Claudia Rankine’s “you” in Citizen is the most public of this documentary-poetic constellation and occasion for considering how “you” implicates the reader. The “you” is precarious, as an addressee who may or may not overlay the I that is hidden behind it, may or may not cover that “I” completely in accessing an experience common to the scenes of racism invoked. In Citizen, “I” is the only pronoun that holds fragments together; “you” demarcates spaces of racialized subjectivity which mark the book by their slipperiness. The “you” is at once an original storyteller of a scene of racism, no one in particular, and anyone at once, “Occasionally it is interesting to think about the outburst if you would just cry out— // To know what you'll sound like is worth noting—.” The reader’s active response to being addressed is the yelp that activates a relation. The “you” is an open platform, a remote performance that the reader might step into: “Because you are watching all this take place even as you participate in it.” In Open Pit, the “you” is likewise necessarily the reader, who (like the child) is always coming after the poet. 

The narrative arc of Open Pit is framed around the death of an unborn child, Ramona, recalling the second person in Joyelle McSweeney’s Toxicon and Arachne, and Maggie Smith’s “Dear” (“Dear you, you two—not-dears, / dears I was not to have—”). This poetic tradition also resonates specifically with recent works charting a pregnancy or its loss through the simultaneities of neoliberalism and global capitalism in poetry of economics. Amy Sara Carroll’s “Let Down” in Fannie + Freddie: The Sentimentality of Post-9/11 Pornography (2013) addresses a just-born child while likewise pitting bodily fluids against capital. In an epistolary account of breastfeeding backgrounded by a child’s line drawing, “we hear the blast of a burp as loud as a coal mine’s collapse — today the world is caving in, I prop it up with toothpicks, the curl of your first smile.” Open Pit moves into moments of canticle-like repetition translating globalized realities to a domestic conversation with a child ruled by juxtaposition, “what i’m trying to say to miquel is: / … birds die and their stomachs are filled with plastic / whales die and their stomachs are filled with plastic.”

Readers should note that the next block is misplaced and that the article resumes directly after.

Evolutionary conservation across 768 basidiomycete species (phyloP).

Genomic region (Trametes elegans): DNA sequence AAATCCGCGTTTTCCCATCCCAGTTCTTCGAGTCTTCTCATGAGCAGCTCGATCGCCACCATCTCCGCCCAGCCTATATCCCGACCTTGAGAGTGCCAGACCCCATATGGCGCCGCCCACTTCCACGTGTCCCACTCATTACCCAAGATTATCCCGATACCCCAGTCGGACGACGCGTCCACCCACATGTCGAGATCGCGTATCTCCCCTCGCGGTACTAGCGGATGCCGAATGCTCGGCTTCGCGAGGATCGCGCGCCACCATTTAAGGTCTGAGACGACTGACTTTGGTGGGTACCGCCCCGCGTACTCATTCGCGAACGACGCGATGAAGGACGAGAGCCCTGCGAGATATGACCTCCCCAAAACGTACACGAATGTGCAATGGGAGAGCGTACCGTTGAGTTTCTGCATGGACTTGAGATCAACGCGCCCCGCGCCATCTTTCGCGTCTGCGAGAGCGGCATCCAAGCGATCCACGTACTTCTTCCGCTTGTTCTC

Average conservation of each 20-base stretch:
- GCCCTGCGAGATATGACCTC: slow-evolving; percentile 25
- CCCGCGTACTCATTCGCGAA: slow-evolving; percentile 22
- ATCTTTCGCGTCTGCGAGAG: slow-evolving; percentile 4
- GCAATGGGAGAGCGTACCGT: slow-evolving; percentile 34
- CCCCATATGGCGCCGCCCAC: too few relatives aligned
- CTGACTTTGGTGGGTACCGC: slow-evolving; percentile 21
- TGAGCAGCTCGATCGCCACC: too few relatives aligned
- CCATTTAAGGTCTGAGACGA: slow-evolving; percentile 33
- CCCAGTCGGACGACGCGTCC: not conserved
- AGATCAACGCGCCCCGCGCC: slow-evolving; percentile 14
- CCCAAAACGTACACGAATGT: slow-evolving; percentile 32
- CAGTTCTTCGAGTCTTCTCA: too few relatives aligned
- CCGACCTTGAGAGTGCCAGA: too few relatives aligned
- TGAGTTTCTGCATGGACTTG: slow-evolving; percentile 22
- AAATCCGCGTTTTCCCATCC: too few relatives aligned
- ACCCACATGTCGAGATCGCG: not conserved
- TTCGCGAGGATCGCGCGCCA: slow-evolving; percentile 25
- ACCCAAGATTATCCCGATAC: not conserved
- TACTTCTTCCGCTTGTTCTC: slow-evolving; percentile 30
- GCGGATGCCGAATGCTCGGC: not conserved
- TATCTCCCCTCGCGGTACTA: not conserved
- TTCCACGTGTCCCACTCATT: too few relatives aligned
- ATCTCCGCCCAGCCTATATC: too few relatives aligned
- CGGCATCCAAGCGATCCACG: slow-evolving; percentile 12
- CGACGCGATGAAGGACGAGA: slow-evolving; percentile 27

The effectualness of writing to make an account and create that which lasts through time in the face of these circumstances is precarious in Open Pit. Susan Briante writes in The Market Wonders (2016) in “October 15—The Dow Closes Up 10062,” “What if I write it all down, track it, if I consult tickers / and windows, measure blood flow, monitor the rise and fall / of my accounts, the tarnish of leaves, // will a veil tear, will a web sparkle dew-strung, a rope bridge / between the dead-living-unborn?” This yearn often appears to be the longing imbuing Open Pit, the glint of a language that can somehow outrun the extraction. Yet at every stage, the poet’s language and academic investigation similarly gets tripped up within a glitching system. In one of the most formally compelling poems, “The Public Hearing,” a score for actants begins, “i don’t want your one stop shops or virtual windows / i don’t want your your massive anti-mining protests” and hauntingly, haltingly devolves, “yyyou want wwwant yyour yyyyyou wwant yyyour yyou / wwant yyyour chchch yyou wwant yyour chchiilddren.” Through dynamic use of the second person, Villarán dialogues with a range of contemporary documentary poets engaging a “you” to mediate fraught relationships between processes that are intimate and public, catastrophes of slow violence with precarious futurity.